As the one year anniversary of southern Alberta’s historic flooding approaches, mental health experts say flood victims may experience feelings of anxiety and depression.

Sue Arlidge, an Exshaw resident, is one of many Albertans who suffered great loss during the flooding of June 2013. Arlidge says the process of rebuilding her home, and her life, has been a trying experience.

“It’s brutal,” explains Arlidge. “I’m on the edge of tears all the time.”

“It’s really demoralizing.”

Arlidge is not the only flood victim to feel helpless as flood watches and high streamflow advisories return to southern Alberta.

Ongoing research has determined the mental health impact of flooding lasts long after the waters subside. Feelings of anxiety, stress and depression are amplified in flood victims, and societal issues, such as family violence, may increase.

Andrea Silverstone of Peer Support Services for Abused Women says the flood presents financial, emotional and physical challenges, which are heightened by the loss of sentimental items and the current housing crisis in Calgary.

“We have seen more clients than we have ever seen before in the low to middle income category,” explains Silverstone. “Those are women who before would have been able to make some plans of their own with some external support to save enough money to be able to leave an abusive situation.”

In High River, representatives from Family & Community Support Service, Alberta Health Services, the Red Cross, and town officials are going door-to-door to ensure residents are receiving the financial and emotional help they need in order to recover from the flood.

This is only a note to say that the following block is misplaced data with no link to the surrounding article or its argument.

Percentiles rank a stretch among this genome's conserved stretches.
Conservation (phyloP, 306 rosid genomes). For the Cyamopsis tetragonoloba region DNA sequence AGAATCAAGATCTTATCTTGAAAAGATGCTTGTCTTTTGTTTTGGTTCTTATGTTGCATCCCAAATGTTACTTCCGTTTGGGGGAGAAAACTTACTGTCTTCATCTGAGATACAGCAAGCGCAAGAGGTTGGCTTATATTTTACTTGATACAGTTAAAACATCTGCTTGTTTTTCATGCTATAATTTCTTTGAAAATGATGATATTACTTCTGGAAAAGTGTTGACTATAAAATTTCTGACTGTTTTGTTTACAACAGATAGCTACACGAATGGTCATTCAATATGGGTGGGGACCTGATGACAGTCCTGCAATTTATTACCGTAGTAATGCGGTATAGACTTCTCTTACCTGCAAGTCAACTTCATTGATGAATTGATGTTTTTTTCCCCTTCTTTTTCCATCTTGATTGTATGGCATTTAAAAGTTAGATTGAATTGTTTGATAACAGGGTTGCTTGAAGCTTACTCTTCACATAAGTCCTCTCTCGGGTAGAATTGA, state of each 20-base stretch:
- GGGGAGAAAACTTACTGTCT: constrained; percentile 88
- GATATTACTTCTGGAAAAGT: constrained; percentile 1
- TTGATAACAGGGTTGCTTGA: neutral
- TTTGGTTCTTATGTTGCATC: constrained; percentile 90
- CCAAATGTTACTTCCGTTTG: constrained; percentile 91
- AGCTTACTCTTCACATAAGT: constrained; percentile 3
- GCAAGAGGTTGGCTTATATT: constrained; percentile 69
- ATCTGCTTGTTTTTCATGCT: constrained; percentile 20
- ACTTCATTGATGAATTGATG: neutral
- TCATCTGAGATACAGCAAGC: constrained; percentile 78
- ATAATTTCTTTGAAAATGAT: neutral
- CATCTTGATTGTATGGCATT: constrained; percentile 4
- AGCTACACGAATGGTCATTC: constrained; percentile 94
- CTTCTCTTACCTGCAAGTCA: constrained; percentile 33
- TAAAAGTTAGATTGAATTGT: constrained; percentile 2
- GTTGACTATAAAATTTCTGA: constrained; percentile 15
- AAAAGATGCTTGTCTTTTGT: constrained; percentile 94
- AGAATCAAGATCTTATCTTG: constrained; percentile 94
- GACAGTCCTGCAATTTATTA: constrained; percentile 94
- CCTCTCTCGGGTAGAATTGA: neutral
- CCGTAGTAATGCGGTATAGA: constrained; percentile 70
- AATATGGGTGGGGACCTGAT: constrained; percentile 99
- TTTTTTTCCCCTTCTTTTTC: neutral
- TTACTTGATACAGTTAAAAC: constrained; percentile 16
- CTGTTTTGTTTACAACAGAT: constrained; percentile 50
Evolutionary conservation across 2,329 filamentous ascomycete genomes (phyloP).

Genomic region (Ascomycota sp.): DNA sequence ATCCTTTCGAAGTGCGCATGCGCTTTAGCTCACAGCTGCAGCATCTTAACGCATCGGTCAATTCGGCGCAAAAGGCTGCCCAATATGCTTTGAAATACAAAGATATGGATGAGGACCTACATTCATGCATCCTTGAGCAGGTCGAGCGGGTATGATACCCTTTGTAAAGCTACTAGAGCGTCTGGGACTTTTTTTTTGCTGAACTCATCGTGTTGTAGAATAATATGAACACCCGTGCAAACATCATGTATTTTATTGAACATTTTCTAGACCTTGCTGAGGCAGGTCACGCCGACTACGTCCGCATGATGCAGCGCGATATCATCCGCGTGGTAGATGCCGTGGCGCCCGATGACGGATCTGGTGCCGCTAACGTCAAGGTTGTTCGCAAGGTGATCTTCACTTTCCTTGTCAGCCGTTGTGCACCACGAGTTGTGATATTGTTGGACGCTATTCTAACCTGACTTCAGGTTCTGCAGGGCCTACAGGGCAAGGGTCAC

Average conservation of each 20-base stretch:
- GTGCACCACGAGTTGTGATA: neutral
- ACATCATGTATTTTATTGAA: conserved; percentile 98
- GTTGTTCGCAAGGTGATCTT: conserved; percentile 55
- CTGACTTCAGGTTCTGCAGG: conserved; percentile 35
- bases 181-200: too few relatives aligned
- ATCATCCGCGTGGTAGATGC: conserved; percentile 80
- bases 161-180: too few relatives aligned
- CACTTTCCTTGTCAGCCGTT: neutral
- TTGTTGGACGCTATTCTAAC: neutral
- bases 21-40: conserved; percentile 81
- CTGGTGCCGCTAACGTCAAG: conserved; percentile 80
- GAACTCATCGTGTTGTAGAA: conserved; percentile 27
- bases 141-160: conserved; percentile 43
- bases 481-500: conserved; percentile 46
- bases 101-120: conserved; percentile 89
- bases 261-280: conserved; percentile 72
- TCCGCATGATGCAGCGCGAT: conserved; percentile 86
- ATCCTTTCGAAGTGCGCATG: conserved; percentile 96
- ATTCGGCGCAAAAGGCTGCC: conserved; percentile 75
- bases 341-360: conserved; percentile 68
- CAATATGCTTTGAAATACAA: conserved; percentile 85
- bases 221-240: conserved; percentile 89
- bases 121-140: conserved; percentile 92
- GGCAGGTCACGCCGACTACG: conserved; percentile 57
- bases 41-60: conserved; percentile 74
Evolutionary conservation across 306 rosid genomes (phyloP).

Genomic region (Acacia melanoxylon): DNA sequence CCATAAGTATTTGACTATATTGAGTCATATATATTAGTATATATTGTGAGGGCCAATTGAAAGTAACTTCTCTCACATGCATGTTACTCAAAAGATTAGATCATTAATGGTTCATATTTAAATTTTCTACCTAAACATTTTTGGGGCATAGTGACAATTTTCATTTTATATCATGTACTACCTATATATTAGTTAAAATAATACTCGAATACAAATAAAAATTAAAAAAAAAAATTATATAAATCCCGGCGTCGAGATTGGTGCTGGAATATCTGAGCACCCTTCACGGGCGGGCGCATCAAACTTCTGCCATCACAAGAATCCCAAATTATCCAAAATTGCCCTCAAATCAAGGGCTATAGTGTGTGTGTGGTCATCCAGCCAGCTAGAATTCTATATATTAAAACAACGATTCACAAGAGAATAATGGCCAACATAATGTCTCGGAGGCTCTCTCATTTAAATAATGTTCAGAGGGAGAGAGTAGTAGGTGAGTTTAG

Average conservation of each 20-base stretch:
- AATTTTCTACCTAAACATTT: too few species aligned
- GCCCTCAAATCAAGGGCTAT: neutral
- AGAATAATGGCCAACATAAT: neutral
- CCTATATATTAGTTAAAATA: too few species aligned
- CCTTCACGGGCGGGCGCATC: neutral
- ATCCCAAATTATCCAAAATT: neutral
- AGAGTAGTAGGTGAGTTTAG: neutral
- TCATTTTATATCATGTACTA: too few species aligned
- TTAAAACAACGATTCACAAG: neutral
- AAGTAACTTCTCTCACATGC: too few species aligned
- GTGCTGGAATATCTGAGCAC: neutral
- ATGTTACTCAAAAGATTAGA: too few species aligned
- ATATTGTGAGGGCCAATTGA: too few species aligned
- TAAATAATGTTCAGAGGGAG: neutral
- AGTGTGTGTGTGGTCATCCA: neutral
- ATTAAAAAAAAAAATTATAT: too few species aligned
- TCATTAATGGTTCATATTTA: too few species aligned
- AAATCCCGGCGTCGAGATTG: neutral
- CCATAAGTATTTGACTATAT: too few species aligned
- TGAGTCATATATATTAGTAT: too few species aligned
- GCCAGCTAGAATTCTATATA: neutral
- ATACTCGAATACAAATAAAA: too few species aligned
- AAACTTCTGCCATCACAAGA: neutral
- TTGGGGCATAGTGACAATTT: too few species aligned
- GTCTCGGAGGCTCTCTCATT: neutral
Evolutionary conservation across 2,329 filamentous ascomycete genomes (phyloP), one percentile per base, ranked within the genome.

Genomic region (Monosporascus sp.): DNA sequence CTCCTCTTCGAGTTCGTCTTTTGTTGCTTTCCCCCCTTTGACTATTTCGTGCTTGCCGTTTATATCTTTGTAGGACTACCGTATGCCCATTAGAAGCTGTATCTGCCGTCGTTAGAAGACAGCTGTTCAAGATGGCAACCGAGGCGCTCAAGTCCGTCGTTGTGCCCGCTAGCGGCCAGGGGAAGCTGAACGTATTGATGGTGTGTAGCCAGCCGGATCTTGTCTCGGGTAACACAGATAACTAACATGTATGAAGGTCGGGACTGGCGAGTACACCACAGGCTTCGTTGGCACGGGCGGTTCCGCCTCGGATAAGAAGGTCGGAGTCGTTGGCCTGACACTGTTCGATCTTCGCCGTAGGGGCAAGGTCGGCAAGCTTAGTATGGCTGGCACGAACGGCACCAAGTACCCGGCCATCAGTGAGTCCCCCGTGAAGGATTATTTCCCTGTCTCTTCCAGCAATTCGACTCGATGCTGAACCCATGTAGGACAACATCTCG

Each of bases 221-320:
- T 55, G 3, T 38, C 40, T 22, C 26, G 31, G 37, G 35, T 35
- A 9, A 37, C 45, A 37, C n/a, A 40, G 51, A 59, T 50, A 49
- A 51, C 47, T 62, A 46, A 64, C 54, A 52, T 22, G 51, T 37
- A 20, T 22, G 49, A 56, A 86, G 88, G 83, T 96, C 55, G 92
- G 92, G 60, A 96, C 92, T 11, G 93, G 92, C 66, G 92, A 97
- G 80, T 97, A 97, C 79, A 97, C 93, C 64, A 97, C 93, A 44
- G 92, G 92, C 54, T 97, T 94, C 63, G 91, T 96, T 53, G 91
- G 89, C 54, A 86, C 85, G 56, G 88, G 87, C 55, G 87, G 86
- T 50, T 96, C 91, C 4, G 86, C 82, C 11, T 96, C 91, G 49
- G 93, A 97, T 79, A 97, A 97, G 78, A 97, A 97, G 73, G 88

Doug Munn, Manager of Human Impact Services for the Town of High River, says the door knocking campaign ensures the voices of flood victims are being heard.

“To touch base with people,” said Munn. “To find out how they are doing, to have a conversation with them and to gather information to find out if there are more services that are needed.”

High River residents have been receptive to the door-to-door conversations. Officials say they underestimated the length of time each homeowner would need to express their concerns and the campaign will take longer to ensure they reach all townspeople.

The Town of High River has created a counselling centre for people in need.

“What we are finding is that a lot of people are saying ‘I thought I was doing really well, but I'm realizing I wasn't doing as well as I thought’,” explains Thalia Anderen, a representative of the centre. 

Glyniss Wagstaff, a resident of High River, says her neighbours are all trying their best and contributing to the rebuilding cause, but the effort is taking its toll.

“It is a slow healing,” said Glyniss. “I think you have to give it up and give it over, let go of your anger, and you might find peace somewhere.”

Since the 2013 flooding, Alberta Health Services has spent $25 million on mental health support related to the floods. AHS says it will commit additional funds for long term mental health services.

With files from CTV's Karen Owen